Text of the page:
In a major step in that direction, the world’s first NanoCrystalline Cellulose (NCC) production plant, known as CelluForce, was inaugurated on January 26, 2012, at Domtar Corporation’s pulp and paper site in Windsor, Quebec. Commemorating the occasion, Jean Moreau, President and CEO of CelluForce, a joint venture of Domtar Corp. and the non-profit FPInnovations, announced that CelluForce will ramp up production to reach a target of one tonne per day. Trials are taking place in several sectors with 15 companies based in Canada, the U.S., Europe and Asia to integrate the new material (NCC) into four main industrial sectors: paints and coatings, films and barriers, textiles, and composites. Completion of the $36-million plant was made possible by $23.2 million in funding from the federal agency Natural Resources Canada (its Pulp and Paper Green Transformation Program, and its Transformative Technologies Program), and $20.1 million in funding from Quebec’s Natural Resources and Wildlife Department.
FPInnovations, the world’s largest private, not-for-profit forest research institute, was established in 2007 through a merger of several different research institutions: Forintek Canada Corporation, Forest Engineering Research Institute of Canada (FERIC), and Pulp and Paper Research Institute of Canada (Paprican), as well as the Canadian Wood Fibre Centre of Natural Resources Canada. Each of the institutes focuses on a different area of the Canadian forest industry, operating as separate divisions within FPInnovations: Forintek, in wood products; FERIC in forest operations; and Paprican in pulp and paper. FPInnovations’ more than 600 employees are spread across Canada. “We need to maintain the industry-government partnership that has so fundamentally helped the Canadian forest products sector reinvent itself as a dynamic player in the global marketplace of the 21st century,” said Mr. Lazar. “This is not the time to take the foot off the accelerator.”
In another major initiative, the Pulp and Paper Green Transformation Program of Natural Resources Canada is laying the groundwork for a greener, more sustainable future for Canada’s pulp-and-paper sector by supporting innovation and environmentally friendly investments in areas such as energy efficiency and renewable energy production. According to Natural Resources Canada, this program “will allow pulp and paper mills in Canada to further reduce their greenhouse gas emissions while helping to position them as leaders in the production of renewable energy from forest biomass.”
It works this way: the Pulp and Paper Green Transformation Program calculated a maximum “funding envelope” for each company in the program, based on a $0.16-per-litre credit for the “black liquor” (spent cooking liquor from the kraft process involved in digesting pulp wood into paper pulp) produced by their mills between January 1, 2009, and December 31, 2009. Firms then had until March 31, 2012, to draw on these funds to finance various approved capital projects that would offer “demonstrable environmental benefits, such as improvements to their energy efficiency or their capacity to produce alternative energy.” Total payments to Canadian industry will not exceed the amount of $1 billion.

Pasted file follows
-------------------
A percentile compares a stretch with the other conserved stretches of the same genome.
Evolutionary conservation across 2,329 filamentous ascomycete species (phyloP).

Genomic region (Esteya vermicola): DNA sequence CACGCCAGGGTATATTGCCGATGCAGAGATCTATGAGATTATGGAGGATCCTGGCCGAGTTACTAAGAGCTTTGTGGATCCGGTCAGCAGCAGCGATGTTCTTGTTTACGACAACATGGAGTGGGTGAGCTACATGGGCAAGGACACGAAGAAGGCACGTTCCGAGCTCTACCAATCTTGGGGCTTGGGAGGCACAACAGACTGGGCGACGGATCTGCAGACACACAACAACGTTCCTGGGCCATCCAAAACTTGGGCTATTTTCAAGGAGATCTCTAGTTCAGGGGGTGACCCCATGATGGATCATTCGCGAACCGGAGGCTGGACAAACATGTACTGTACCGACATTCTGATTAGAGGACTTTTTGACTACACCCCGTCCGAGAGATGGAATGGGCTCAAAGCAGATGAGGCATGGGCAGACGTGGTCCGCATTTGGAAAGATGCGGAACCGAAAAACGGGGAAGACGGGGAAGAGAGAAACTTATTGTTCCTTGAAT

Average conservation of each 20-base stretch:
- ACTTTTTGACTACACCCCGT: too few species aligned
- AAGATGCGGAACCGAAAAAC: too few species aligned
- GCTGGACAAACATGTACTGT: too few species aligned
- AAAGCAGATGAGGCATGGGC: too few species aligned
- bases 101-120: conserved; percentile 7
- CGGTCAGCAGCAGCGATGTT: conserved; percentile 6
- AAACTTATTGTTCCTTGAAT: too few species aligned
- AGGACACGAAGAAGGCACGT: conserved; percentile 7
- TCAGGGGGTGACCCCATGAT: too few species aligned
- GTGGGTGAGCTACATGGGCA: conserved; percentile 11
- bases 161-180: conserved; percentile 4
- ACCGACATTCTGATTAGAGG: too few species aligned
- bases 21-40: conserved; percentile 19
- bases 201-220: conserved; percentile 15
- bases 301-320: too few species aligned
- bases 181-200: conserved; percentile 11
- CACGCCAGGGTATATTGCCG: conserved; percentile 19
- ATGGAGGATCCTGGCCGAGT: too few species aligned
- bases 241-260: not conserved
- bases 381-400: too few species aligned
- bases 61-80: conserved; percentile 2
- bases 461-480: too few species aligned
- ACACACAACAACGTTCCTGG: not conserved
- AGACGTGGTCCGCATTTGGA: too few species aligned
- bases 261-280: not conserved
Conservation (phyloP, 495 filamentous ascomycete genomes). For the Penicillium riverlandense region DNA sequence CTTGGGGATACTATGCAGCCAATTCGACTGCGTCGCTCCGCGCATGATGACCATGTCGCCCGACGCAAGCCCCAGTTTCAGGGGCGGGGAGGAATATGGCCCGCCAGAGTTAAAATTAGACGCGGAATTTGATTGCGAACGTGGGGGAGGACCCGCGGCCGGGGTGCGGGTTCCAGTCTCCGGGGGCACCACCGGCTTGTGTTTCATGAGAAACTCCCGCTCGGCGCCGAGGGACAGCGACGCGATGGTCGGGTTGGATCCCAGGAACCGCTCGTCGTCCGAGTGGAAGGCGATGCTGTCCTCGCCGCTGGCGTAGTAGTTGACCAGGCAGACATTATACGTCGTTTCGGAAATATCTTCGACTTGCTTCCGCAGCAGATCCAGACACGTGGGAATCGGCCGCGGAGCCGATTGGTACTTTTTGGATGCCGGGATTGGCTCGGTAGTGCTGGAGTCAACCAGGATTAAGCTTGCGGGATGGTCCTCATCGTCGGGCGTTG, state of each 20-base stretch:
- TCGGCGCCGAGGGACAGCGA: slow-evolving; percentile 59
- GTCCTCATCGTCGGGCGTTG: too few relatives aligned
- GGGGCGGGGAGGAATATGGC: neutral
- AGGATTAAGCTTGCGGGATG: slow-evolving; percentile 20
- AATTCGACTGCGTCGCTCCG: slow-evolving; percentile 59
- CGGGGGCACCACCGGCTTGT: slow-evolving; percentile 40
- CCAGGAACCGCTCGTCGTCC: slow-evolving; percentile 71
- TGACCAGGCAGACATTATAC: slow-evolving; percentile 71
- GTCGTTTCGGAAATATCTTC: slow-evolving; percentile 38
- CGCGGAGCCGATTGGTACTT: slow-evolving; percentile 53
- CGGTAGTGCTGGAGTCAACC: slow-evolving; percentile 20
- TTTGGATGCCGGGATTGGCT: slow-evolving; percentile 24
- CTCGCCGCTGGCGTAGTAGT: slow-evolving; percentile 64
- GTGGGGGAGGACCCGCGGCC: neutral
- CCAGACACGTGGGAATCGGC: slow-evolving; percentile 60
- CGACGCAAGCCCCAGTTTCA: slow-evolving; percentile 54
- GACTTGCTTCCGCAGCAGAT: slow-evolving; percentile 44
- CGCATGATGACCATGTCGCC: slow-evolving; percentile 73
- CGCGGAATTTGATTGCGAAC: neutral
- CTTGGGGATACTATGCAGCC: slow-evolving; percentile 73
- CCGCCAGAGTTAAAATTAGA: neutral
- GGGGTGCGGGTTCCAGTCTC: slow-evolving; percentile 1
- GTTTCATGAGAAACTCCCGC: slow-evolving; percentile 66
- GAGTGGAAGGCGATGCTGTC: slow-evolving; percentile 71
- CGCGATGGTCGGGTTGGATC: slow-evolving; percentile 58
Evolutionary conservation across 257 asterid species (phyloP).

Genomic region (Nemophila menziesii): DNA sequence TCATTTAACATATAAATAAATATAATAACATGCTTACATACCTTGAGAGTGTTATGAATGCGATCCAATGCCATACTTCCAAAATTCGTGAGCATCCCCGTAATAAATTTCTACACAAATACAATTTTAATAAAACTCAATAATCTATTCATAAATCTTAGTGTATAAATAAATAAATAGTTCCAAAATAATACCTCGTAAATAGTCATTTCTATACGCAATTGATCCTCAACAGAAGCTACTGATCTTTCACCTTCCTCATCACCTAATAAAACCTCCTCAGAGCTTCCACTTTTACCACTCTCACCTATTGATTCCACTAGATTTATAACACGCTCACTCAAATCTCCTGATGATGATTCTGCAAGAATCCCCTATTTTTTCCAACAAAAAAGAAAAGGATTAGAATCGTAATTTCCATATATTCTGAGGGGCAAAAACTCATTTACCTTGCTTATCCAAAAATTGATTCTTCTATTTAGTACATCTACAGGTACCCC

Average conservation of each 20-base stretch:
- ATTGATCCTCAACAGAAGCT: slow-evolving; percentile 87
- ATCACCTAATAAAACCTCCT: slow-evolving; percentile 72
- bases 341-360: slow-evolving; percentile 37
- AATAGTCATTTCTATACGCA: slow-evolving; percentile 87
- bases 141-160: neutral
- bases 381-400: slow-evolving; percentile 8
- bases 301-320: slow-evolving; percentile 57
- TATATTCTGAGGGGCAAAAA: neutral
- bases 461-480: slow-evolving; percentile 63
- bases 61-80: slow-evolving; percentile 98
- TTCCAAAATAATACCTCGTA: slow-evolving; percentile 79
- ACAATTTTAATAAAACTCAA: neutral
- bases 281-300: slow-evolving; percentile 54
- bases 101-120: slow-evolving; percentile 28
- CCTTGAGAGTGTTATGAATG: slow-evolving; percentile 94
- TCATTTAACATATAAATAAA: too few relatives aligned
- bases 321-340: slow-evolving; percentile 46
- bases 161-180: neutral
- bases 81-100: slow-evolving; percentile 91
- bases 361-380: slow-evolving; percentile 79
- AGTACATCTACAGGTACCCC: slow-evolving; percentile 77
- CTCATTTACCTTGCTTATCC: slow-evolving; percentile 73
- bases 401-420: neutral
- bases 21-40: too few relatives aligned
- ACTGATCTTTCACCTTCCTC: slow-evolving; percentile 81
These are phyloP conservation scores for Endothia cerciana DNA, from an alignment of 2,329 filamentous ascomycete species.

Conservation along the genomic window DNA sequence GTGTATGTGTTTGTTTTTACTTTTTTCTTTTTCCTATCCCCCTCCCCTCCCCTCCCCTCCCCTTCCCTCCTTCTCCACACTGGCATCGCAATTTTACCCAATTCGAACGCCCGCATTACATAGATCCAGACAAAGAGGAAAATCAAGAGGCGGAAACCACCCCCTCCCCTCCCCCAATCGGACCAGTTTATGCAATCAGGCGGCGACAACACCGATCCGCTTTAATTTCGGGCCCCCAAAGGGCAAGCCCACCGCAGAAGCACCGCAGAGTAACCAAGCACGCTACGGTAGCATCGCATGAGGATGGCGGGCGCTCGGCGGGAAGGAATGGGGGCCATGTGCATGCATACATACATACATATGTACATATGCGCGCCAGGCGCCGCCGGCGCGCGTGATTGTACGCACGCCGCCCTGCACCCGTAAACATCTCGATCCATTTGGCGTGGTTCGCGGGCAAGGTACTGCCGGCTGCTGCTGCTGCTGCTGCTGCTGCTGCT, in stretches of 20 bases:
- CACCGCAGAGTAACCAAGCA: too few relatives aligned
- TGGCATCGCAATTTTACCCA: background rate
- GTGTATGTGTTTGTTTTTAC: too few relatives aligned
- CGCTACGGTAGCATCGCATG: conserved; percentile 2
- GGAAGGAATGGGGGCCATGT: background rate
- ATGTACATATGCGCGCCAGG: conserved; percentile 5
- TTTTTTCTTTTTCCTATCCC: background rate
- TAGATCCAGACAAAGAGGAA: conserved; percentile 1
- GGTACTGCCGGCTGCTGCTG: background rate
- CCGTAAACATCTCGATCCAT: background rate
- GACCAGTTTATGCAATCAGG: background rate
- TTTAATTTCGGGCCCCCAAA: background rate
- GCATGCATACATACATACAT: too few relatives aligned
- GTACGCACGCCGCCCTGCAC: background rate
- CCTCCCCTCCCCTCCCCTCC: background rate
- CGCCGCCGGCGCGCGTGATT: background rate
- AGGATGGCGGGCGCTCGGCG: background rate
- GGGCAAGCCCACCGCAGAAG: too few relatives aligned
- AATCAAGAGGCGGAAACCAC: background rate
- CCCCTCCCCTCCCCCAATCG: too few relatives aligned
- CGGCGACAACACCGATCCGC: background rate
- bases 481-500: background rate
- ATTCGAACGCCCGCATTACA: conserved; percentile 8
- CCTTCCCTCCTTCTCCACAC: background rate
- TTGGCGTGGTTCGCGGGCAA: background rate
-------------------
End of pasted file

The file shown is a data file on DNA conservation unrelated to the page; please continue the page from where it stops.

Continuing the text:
Beyond that, some leading Canadian companies that are developing their own innovative products include:
• Tembec: This Montreal-based producer of pulp and lumber is developing specialty cellulose products that have a broad range of applications; such as in optical film used in the LCD (liquid crystal display) technology deployed in smartphones and computer screens. Tembec’s senior executives explained recently that exposure to the high-tech sector will give the forest products industry “access to a high-margin growth market, even as traditional markets such as newsprint continue to decline.” Other growing industries such as pharmaceuticals, food, cosmetics and oil drilling will increasingly rely on specialty cellulose products because of their unique properties. According to Tembec, specialty cellulose can act either as a texturizer – thus, making dairy products such as chocolate gelato creamier; as a thickening agent – making cosmetic creams smoother and more luxurious; as a splatter control agent – making paint, mortar and plaster easier to use; as a strengthening agent – making eyeglass frames stronger; or as a binder, where cellulose is essential in the production of pharmaceuticals and cosmetics.
• Alberta-Pacific Forest Industries: Last October, the Vancouver, B.C.-based firm (Al-Pac) received $4.5 million in federal government support for its Methanol Purification Project located in Boyle, Alberta. Al-Pac already produces unpurified bio-methanol burned as a fuel in a kiln to help recycle lime. Al Ward, President of Alberta-Pacific, announced that beginning in the first quarter of 2012, the new technology will enable the company to purify bio-methanol used in the production of a pulp whitening agent while commercially selling the remainder of the bio-methanol. Al-Pac is North America’s largest single-line kraft pulp mill, producing 650,000 air-dried tonnes of bleached hardwood and softwood pulp annually. Mr. Ward said that the new technology “makes our goal of becoming a more diversified manufacturer a reality.”
• Canfor Pulp: Canfor’s Pulp and Paper Research Group focuses on these areas: developing new pulp grades; improving the properties of existing products; working with customers to ensure that maximum value is being realized from the unique attributes in its pulps, and improving the environmental and process performance of the pulp operations.